# Bubble Sort

I want to write a function which sorts the elements of an array from lowest to highest. This is the code so far:

function bubble(num){
for (var i=0;i<num.lenght;i++){
for (var j=0;j<num.lenght-(i+1);j++){
if (num[j]>num[j+1]){
var z=num[j];
num[j]=num[j+1];
num[j+1]=z;
}
}
}
return num;}

When ever I give the function a list, it always returns the list, unsorted. I am confused as to what my mistake is. Please provide guidance.

There is a built in function for this the, sort:
For sorting numbers use:

``````bubbles.sort(function(a, b){return a - b}); // ascending order
bubbles.sort(function(a, b){return b - a}); // descending order
``````

But you can simply use the function, note that this would only compare to numbers:

``````function bubbles(a, b) {
return a - b;
}
``````

You can read more about the sort method on the MDN web docs

Hope this helps Thank you for providing this information.

However, I’m moreso interested in where exactly my code is wrong- I’m very confused as to why.

1 Like

I keep testing your code and it keeps giving correct results? I’m creating an empty array and pushing 20 random numbers into it and using it as the input parameter. Each time it sorts the numbers correctly.

``````function bubble(num){
for(var i=0; i<num.length; i++){
for(var j=0;j<num.length-(i+1);j++){
if(num[j]>num[j+1]){
var z = num[j];
num[j] = num[j+1];
num[j+1] = z;
}
}
}
return num;
}

data = []
for(var i = 0; i < 20; i++){
data.push(Math.floor(Math.random()*100))
}
console.log('unsorted:');
console.log(data);
console.log('sorted');
console.log(bubble(data));
``````

Here the result on one test I ran:
unsorted:
[ 20, 26, 46, 14, 57, 11, 75, 31, 4, 51, 88, 1, 77, 20, 46, 25, 18, 98, 35, 45 ]
sorted
[ 1, 4, 11, 14, 18, 20, 20, 25, 26, 31, 35, 45, 46, 46, 51, 57, 75, 77, 88, 98 ]
[Finished in 0.1s]

1 Like

I really am very confused, maybe it has to do with the way the browser reads the code.

When I copy and paste your function (which differs from mine only in that the whitespace is formatted differently) into the text editor I use (VSCode), it works perfectly. But if I return back to the function I typed out, then the issue of returning the unsorted list arises again. I can’t really think of a reasonable explanation.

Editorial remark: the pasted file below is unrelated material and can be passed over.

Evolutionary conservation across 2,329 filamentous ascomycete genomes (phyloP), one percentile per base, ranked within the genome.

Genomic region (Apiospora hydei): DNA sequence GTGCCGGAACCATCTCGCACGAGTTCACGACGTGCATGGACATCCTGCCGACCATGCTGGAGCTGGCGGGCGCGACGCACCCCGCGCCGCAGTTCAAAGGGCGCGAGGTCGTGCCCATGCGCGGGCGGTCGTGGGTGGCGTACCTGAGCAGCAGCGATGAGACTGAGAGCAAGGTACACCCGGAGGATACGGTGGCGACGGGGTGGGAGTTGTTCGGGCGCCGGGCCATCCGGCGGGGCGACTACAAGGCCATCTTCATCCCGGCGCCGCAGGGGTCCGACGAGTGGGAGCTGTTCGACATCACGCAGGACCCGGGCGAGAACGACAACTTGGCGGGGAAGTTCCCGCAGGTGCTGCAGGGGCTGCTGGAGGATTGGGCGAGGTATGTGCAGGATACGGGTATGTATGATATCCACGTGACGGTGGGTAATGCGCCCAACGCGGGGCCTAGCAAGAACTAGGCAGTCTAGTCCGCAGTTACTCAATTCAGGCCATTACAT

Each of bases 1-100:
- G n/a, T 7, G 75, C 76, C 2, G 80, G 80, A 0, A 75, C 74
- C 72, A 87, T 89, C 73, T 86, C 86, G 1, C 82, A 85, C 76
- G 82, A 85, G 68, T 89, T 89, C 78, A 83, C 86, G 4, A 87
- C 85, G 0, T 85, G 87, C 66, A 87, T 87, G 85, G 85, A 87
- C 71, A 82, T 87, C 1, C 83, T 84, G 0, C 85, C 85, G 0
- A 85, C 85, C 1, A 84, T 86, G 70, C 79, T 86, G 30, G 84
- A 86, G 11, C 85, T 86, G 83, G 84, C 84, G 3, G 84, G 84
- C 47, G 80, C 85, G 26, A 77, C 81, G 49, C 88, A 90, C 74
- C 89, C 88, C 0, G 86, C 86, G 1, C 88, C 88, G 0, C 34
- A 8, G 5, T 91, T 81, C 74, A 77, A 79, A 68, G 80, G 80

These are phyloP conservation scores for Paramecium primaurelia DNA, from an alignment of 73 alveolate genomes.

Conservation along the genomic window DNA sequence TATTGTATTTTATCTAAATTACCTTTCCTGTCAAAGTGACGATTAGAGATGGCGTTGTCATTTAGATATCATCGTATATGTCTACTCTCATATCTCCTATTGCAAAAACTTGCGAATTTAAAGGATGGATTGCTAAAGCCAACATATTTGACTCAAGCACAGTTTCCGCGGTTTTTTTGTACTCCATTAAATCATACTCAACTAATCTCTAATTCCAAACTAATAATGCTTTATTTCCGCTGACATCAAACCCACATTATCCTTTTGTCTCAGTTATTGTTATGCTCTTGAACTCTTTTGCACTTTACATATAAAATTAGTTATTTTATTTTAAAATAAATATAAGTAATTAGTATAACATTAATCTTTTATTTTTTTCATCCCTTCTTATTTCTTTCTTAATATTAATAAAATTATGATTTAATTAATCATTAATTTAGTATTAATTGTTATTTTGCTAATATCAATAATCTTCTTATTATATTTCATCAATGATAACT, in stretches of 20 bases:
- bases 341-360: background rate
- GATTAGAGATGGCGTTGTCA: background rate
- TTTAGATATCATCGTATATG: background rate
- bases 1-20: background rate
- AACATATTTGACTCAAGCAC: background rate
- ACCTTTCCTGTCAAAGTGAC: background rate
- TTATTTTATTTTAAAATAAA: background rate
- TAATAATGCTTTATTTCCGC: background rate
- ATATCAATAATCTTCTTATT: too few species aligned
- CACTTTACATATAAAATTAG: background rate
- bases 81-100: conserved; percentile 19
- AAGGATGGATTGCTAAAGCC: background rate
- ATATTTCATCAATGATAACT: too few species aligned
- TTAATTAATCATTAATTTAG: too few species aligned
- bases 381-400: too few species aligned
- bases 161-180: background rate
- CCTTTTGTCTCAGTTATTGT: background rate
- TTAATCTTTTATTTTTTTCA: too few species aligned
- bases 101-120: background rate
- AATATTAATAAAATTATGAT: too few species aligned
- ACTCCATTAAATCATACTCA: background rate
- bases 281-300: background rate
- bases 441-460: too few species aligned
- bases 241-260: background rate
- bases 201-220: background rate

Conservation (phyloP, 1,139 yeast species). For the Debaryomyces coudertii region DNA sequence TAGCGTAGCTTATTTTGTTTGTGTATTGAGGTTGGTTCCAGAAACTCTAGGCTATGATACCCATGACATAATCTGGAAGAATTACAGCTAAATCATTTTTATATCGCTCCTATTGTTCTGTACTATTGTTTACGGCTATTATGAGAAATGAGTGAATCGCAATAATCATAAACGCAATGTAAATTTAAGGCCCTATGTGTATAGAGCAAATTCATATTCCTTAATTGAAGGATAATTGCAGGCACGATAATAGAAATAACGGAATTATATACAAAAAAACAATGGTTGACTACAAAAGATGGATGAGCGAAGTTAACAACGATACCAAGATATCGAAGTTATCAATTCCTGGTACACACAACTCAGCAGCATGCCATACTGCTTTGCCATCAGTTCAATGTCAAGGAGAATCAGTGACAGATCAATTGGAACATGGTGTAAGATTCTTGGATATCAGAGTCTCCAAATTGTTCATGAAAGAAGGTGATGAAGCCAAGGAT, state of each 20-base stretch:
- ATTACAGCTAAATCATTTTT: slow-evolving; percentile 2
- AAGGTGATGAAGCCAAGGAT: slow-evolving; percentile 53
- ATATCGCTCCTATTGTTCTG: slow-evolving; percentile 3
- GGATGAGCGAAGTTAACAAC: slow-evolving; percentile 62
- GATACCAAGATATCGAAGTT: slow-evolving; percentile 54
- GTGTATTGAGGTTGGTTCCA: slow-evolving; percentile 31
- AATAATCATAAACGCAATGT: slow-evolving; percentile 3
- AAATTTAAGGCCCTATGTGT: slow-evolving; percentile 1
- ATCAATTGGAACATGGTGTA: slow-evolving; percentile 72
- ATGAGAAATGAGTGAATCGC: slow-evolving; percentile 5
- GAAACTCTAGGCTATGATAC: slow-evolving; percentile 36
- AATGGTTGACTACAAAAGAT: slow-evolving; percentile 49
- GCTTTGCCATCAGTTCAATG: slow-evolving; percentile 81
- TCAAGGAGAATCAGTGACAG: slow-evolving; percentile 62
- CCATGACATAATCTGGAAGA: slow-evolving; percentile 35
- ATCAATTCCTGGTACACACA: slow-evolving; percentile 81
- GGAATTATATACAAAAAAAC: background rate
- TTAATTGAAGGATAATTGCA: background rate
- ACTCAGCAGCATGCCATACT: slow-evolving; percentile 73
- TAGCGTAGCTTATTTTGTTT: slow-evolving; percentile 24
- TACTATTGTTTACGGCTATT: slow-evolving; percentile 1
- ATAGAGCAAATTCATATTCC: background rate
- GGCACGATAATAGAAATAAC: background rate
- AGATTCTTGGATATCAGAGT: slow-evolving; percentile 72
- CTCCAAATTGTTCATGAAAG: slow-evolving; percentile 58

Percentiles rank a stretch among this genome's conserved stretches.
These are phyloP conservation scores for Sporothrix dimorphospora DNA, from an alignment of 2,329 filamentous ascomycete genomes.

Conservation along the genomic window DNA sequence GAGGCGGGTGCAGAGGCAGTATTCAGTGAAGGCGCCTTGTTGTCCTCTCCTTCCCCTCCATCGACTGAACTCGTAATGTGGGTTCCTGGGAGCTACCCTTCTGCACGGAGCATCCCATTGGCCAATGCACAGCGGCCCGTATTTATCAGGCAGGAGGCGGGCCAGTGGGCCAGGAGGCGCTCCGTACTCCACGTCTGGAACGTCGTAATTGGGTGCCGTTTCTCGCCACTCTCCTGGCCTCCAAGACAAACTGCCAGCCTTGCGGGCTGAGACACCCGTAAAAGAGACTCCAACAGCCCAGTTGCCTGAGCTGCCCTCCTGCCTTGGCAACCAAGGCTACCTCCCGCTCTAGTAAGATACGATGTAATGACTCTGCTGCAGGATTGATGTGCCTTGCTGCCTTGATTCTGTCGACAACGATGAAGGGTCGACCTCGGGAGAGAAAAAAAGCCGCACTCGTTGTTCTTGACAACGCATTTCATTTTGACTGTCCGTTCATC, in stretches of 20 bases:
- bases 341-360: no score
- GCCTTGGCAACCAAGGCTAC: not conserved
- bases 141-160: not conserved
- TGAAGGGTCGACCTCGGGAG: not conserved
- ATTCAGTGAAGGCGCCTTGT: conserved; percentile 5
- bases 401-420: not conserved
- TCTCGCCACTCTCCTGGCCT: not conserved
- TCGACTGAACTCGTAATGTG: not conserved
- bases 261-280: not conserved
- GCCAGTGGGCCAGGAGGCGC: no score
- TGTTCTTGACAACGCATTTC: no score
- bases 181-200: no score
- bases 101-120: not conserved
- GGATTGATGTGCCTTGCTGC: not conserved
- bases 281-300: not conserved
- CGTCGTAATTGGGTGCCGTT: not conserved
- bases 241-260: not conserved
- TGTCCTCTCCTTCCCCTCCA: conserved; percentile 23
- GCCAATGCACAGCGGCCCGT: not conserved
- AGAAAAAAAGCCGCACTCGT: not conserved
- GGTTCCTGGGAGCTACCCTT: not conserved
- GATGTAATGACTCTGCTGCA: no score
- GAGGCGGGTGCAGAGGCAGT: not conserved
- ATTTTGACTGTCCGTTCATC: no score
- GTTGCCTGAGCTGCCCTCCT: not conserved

Thank you none the less- it’s reassuring to know that it supposedly works.

2 Likes

Yes, it definitely has to do with the formatting. I copied your code this time exactly as you posted and it just returned the original unsorted array. FYI im using Sublime Text 3, so now we know both our editors require proper formatting.

``````unsorted:
[ 4, 43, 56, 23, 57, 56, 34, 0, 17, 29, 1, 74, 16, 65, 90, 71, 36, 19, 35, 7 ]
sorted
[ 4, 43, 56, 23, 57, 56, 34, 0, 17, 29, 1, 74, 16, 65, 90, 71, 36, 19, 35, 7 ]
[Finished in 0.1s]
``````
1 Like

Thank you, coming from other programming languages, I had assume JS to be whitespace agnostic. I will be more vigilant with regards to the formatting of my code in future.

1 Like

You probably saw by now that the only problem was the misspelling of `lenght`.

Here is another version refactored from your code…

``````const bubble = obj => {
let t;
for (let i = 0; i < obj.length; i++) {
for (let j = obj.length - 1; j > i; j--) {
if (obj[i] > obj[j]) {
t = obj[i];
obj[i] = obj[j];
obj[j] = t;
}
}
}
return obj;
}
console.log(bubble([20, 26, 46, 14, 57, 11, 75, 31, 4, 51, 88, 1, 77, 20, 46, 25, 18, 98, 35, 45]))
// [ 1, 4, 11, 14, 18, 20, 20, 25, 26, 31, 35, 45, 46, 46, 51, 57, 75, 77, 88, 98 ]
console.log(bubble('threeblindmice'.split('')))
// [ 'b', 'c', 'd', 'e', 'e', 'e', 'h', 'i', 'i', 'l', 'm', 'n', 'r', 't' ]
``````

It works pretty much the same way, finding the smallest value and putting it at the front of the slice while the slice gets progressively shorter. The only difference is how `j` iterates… from right to left down to but not including `i`.

2 Likes

Haha, yes your right. That was indeed the real problem, not the formatting. I retested the original code with the correct spelling and it worked fine! Thanks for pointing that out mtf.

2 Likes
``````const reverseRange = n => {
let a = [];
let i = 0;
while (a.length < n) {
a.push(n - i++);
}
return a;
}
``````
``````const bubbleSort = obj => {
let t;
let r = reverseRange(obj.length)
for (let i = 0; i < obj.length; i++) {
r.pop();
for (let j of r) {
if (obj[i] > obj[j]) {
t = obj[i];
obj[i] = obj[j];
obj[j] = t;
}
}
}
return obj;
}
console.log(bubbleSort('threeblindmice'.split('')));
``````
``````// [ 'b', 'c', 'd', 'e', 'e', 'e', 'h', 'i', 'l', 'i', 'm', 'n', 'r', 't' ]
``````
1 Like

Oddly enough, bubble sort is sometimes discounted as being the slowest or least efficient of sorting methods. That is not the case, though. When sample sizes are sufficiently small, say a few hundred, it actually holds its own. We wouldn’t be learning it if it had no value. It does have value when the sample is small. More refined sort methods only reveal their efficiency on large samples. Small samples actually weigh them down.

The language supports sorting and likely uses a pretty fast sort algorithm, likely in C, so pretty fast is heartily under rating it. That doesn’t mean we should avoid creating sort algorithms of our own. This is at the heart of programming and should not be bypassed because the tools are already present. Tools that somebody else created don’t help to teach us. They only make our job easier. Learning is not a job. Set the tools aside and create one’s own. They just may succeed at replacing existing tools one day.

2 Likes

Yes, I often hear it’s not efficient but like you mentioned for smaller sample sizes it works just fine. Also I think it is a rewarding training exercise for programmers to learn in the early stages.

2 Likes